Lucene supports finding words are a within a specific distance away. To do a proximity search use the tilde, "~", symbol at the end of a Phrase. For example to search for a "apache" and "jakarta" within 10 words of each other in a document use the search:

"jakarta apache"~10

Boosting a Term

Lucene provides the relevance level of matching documents based on the terms found. To boost a term use the caret, "^", symbol with a boost factor (a number) at the end of the term you are searching. The higher the boost factor, the more relevant the term will be.

Boosting allows you to control the relevance of a document by boosting its term. For example, if you are searching for

jakarta apache

and you want the term "jakarta" to be more relevant boost it using the ^ symbol along with the boost factor next to the term. You would type:

jakarta^4 apache

This will make documents with the term jakarta appear more relevant. You can also boost Phrase Terms as in the example:

"jakarta apache"^4 "Apache Lucene"

By default, the boost factor is 1. Although the boost factor must be positive, it can be less than 1 (e.g. 0.2)



Boolean operators

Boolean operators allow terms to be combined through logic operators. Lucene supports AND, "+", OR, NOT and "-" as Boolean operators(Note: Boolean operators must be ALL CAPS).

OR

The OR operator is the default conjunction operator. This means that if there is no Boolean operator between two terms, the OR operator is used. The OR operator links two terms and finds a matching document if either of the terms exist in a document. This is equivalent to a union using sets. The symbol || can be used in place of the word OR.

To search for documents that contain either "jakarta apache" or just "jakarta" use the query:

"jakarta apache" jakarta

or

"jakarta apache" OR jakarta

AND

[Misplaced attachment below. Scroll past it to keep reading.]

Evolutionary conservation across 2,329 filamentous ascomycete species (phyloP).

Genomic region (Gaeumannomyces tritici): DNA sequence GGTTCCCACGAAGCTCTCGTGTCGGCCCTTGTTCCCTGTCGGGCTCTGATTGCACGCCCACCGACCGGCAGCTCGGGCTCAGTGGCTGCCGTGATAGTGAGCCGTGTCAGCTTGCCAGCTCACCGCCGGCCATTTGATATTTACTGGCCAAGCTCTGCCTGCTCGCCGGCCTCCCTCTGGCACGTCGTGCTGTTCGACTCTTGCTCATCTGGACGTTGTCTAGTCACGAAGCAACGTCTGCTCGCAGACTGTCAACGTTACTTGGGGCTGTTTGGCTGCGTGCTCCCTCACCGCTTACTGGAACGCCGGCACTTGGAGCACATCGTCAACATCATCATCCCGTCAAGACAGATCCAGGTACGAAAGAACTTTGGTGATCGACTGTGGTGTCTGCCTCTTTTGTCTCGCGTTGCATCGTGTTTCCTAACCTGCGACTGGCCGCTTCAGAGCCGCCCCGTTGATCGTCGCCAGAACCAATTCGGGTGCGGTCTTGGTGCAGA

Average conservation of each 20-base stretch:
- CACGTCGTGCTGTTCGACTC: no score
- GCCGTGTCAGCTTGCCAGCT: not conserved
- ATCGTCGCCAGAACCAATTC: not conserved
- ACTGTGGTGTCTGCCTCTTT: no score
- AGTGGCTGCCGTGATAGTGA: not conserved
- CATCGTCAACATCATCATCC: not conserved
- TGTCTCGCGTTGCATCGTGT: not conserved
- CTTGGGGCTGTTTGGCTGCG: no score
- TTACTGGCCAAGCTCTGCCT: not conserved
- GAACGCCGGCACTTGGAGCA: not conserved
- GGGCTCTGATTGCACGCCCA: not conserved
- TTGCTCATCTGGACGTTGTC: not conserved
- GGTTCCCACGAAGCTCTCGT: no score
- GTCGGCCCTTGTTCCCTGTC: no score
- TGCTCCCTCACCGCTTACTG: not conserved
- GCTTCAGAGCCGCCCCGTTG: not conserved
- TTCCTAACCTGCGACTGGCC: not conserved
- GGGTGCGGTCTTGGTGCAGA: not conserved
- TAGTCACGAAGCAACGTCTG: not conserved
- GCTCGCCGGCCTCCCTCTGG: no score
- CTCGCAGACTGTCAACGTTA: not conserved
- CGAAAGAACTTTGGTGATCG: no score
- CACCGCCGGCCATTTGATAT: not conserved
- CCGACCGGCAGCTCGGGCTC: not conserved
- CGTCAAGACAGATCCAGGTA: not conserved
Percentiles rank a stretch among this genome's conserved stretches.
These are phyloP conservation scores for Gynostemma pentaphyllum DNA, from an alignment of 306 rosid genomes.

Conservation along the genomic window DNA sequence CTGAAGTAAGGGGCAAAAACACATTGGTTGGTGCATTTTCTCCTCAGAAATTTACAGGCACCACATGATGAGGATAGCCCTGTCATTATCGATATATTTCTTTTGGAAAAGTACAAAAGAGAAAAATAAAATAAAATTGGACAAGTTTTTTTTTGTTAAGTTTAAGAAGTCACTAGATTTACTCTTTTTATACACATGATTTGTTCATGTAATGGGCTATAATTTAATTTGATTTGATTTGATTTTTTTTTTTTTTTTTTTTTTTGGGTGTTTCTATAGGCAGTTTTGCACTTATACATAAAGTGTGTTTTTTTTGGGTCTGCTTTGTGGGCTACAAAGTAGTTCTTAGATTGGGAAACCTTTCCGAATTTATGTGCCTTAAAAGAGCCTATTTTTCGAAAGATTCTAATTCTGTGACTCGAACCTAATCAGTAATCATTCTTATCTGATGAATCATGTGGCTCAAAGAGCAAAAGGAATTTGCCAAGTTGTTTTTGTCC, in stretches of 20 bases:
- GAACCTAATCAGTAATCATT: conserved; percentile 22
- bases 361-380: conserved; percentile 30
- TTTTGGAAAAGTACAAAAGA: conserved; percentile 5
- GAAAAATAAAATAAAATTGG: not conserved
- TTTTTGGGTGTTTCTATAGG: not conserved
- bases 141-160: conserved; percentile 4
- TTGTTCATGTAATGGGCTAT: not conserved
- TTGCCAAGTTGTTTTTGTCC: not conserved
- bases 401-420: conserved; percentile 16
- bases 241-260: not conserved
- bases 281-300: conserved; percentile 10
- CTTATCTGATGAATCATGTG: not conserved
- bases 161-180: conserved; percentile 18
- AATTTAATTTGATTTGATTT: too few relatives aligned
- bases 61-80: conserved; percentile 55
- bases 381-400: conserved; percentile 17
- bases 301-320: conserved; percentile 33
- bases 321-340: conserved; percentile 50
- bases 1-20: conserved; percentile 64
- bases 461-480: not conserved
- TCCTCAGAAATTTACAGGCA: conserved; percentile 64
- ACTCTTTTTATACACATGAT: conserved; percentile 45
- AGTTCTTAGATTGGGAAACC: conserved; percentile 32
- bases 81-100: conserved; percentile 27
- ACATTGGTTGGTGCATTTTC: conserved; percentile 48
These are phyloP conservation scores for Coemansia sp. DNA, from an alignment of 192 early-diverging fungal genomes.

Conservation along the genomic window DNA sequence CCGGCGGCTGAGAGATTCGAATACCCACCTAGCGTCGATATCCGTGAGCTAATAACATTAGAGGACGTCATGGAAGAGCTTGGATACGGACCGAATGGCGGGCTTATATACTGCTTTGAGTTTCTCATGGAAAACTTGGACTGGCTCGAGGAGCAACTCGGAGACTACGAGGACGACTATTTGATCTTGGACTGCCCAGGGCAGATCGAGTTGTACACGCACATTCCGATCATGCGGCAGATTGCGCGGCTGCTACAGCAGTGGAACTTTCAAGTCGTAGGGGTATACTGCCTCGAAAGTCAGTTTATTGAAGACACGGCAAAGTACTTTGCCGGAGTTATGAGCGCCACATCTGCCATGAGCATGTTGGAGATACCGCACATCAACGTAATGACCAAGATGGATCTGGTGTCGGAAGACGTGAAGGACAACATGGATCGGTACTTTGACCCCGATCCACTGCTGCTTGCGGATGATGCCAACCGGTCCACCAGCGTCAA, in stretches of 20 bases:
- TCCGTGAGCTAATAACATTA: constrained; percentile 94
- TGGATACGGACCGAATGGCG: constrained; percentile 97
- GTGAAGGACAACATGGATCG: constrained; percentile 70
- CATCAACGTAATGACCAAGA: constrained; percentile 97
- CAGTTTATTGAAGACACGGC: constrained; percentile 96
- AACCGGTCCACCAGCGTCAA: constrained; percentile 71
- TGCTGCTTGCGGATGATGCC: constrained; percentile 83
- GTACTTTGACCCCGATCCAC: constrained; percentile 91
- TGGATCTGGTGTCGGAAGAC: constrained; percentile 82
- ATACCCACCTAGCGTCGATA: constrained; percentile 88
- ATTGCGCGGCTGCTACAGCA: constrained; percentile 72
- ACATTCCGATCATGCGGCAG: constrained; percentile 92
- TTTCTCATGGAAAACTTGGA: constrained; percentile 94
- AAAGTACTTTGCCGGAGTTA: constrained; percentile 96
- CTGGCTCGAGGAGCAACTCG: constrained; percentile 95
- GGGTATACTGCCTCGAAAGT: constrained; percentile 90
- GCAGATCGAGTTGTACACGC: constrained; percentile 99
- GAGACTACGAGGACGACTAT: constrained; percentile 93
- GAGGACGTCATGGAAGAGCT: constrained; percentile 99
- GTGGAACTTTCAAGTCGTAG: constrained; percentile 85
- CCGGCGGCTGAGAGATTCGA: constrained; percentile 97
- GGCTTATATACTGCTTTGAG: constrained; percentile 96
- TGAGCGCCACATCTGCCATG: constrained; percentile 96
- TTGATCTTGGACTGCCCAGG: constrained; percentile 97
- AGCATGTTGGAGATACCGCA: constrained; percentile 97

The AND operator matches documents where both terms exist anywhere in the text of a single document. This is equivalent to an intersection using sets. The symbol && can be used in place of the word AND.

To search for documents that contain "jakarta apache" and "Apache Lucene" use the query:

"jakarta apache" AND "Apache Lucene"

+

The "+" or required operator requires that the term after the "+" symbol exist somewhere in a the field of a single document.

To search for documents that must contain "jakarta" and may contain "lucene" use the query:

+jakarta apache

NOT

The NOT operator excludes documents that contain the term after NOT. This is equivalent to a difference using sets. The symbol ! can be used in place of the word NOT.

To search for documents that contain "jakarta apache" but not "Apache Lucene" use the query:

"jakarta apache" NOT "Apache Lucene"

Note: The NOT operator cannot be used with just one term. For example, the following search will return no results:

NOT "jakarta apache"

-

The "-" or prohibit operator excludes documents that contain the term after the "-" symbol.

To search for documents that contain "jakarta apache" but not "Apache Lucene" use the query:

"jakarta apache" -"Apache Lucene"


Grouping

Lucene supports using parentheses to group clauses to form sub queries. This can be very useful if you want to control the boolean logic for a query.

To search for either "jakarta" or "apache" and "website" use the query:

(jakarta OR apache) AND website

This eliminates any confusion and makes sure you that website must exist and either term jakarta or apache may exist.


Field Grouping

Lucene supports using parentheses to group multiple clauses to a single field.

To search for a title that contains both the word "return" and the phrase "pink panther" use the query:

title:(+return +"pink panther")

Escaping Special Characters

Lucene supports escaping special characters that are part of the query syntax. The current list special characters are

+ - && || ! ( ) { } [ ] ^ " ~ * ? : \

To escape these character use the \ before the character. For example to search for (1+1):2 use the query:

\(1\+1\)\:2